In vitro efficacy of phytotherapeutics suggested for prevention and therapy of urinary tract infections
To analyse the therapeutic efficacy of various phytotherapeutics and their antimicrobial compounds with regard to strain specificity and dose dependence.
A representative strain collection of 40 uropathogenic bacteria isolated from complicated and uncomplicated urinary tract infection was subjected to various virulence assays (bacterial growth, mannose-sensitive agglutination, and motility) to determine the therapeutic impact of various compounds with antimicrobial activity. We tested proanthocyanidins (PAC), d-mannose, rosemary extract (Canephron®), and isothiocyanates (Angocin®).
d-mannose efficiently blocked the adhesive properties of all type 1 fimbriae-positive isolates in low concentration (0.2%), but showed no bacteriostatic effect. PAC also actively blocked agglutination, but the concentration varied considerably among isolates. Escherichia coli required the highest concentration (10%), while Enterobacter cloacae responded to low concentrations (0.1%). Allyl isothiocyanates not only impaired agglutination in all tested isolates, but also had a dramatic impact on flagella-mediated motility in Escherichia coli, Klebsiella pneumoniae, and Proteus mirabilis (p < 0.001). The administration of rosemary extracts revealed a strong bacteriostatic effect in growth assays. All tested strains were strongly inhibited by the addition of 10 μg/ml or 1 μg/ml of purified rosemary extractions with the exception of Serratia marcescens. Morganella morganii responded only to 10 μg/ml.
Phytotherapeutics and small-molecular compounds like mannosides have the potential to become an integral part in a multi-modal treatment concept for the treatment and prevention of urinary tract infections. Their efficiency can be optimised when strain specificities and therapeutic concentrations are taken into account.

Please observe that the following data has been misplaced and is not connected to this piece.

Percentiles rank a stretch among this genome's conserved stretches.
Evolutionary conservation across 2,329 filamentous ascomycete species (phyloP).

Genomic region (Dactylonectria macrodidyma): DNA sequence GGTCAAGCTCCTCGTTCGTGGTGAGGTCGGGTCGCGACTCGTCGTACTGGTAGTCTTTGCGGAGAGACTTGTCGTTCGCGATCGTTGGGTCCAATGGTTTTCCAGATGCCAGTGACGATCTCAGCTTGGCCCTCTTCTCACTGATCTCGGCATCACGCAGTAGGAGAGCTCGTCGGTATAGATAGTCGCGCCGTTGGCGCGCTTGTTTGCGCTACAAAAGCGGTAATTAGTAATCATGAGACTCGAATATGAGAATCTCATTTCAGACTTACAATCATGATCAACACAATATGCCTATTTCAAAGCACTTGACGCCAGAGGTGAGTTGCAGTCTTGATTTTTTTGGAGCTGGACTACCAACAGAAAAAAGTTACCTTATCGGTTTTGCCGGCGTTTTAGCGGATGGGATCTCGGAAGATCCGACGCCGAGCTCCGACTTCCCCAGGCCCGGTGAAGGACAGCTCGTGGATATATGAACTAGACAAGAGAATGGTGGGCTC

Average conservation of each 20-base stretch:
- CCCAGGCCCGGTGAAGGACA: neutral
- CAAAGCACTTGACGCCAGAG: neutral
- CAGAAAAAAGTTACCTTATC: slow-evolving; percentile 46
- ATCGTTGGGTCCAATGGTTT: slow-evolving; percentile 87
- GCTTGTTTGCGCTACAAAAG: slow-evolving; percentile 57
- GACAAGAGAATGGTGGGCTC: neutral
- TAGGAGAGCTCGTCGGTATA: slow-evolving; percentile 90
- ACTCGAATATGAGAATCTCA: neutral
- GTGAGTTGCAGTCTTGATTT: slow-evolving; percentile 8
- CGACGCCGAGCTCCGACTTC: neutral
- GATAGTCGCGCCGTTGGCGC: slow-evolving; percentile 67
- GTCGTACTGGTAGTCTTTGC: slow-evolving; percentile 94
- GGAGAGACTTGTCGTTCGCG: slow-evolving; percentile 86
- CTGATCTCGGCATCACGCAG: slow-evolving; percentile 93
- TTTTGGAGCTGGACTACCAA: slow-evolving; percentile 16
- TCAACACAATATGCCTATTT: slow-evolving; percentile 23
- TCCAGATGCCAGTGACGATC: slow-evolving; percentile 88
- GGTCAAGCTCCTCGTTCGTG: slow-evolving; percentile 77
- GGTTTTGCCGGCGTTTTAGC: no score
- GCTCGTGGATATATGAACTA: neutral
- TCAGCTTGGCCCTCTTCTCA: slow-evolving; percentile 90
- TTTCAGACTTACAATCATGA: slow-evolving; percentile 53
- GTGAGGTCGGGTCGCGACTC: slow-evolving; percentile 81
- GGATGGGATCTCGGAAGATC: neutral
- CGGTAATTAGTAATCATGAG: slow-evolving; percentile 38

KeywordsUrinary tract infections Phytotherapeutics Prevention Therapy Uropathogenic Escherichia coli (UPEC)
JM: project development, data collection and analysis, and manuscript writing. SS: supervision. CGS: project development and supervision. GM: project development, data collection and analysis, and manuscript writing.
Compliance with ethical standards
Conflict of interest
The authors declare that they have no conflict of interest.
Human and animal rights
This article does not contain any studies with human participants or animals performed by any of the authors.
- 1.O’Neill J. Antimicrobial resistance: tackling a crisis for the health and wealth of nations. Rev Antimicrob Resist. 2014;1:1–16.Google Scholar
- 12.Bonkat G, Bartoletti R, Cai T, Bruyere F, et al. EAU guidelines on urological infections. Edn. presented at the EAU Annual Congress Copenhagen 2018. ISBN 978-94-92671-01-1.Google Scholar
- 15.Jepson RG, Craig JC. Cranberries for preventing urinary tract infections. Cochrane Database Syst Rev. 2008;10:CD001321.Google Scholar
- 16.Jepson RG, Williams G, Craig JC. Cranberries for preventing urinary tract infections. Cochrane Database Syst Rev. 2012;10:001321.Google Scholar
- 26.Huttner A, Hatz C, van den Dobbelsteen G, Abbanat D, Hornacek A, Frolich R, et al. Safety, immunogenicity, and preliminary clinical efficacy of a vaccine against extraintestinal pathogenic Escherichia coli in women with a history of recurrent urinary tract infection: a randomised, single-blind, placebo-controlled phase 1b trial. Lancet Infect Dis. 2017;17:528–37.CrossRefGoogle Scholar
- 30.Wagenlehner FM, Abramov-Sommariva D, Holler M, Steindl H, Naber KG. Non-antibiotic herbal therapy (BNO 1045) versus antibiotic therapy (fosfomycin trometamol) for the treatment of acute lower uncomplicated urinary tract infections in women: a double-blind, parallel-group, randomized, multicentre, non-inferiority phase III trial. Urol Int. 2018;101:327–36.CrossRefGoogle Scholar
- 32.Albrecht U, Goos KH, Schneider B. A randomised, double-blind, placebo-controlled trial of a herbal medicinal product containing Tropaeoli majoris herba (Nasturtium) and Armoraciae rusticanae radix (Horseradish) for the prophylactic treatment of patients with chronically recurrent lower urinary tract infections. Curr Med Res Opin. 2007;23:2415–22.CrossRefGoogle Scholar
- 33.Lau I, Albrecht U, Kirschner-Hermanns R. Phytotherapy in catheter-associated urinary tract infection: observational study recording the efficacy and safety of a fixed herbal combination containing Tropaeoli majoris herba and Armoraciae rusticanae radix. Urologe A. 2018;57:1472–80.CrossRefGoogle Scholar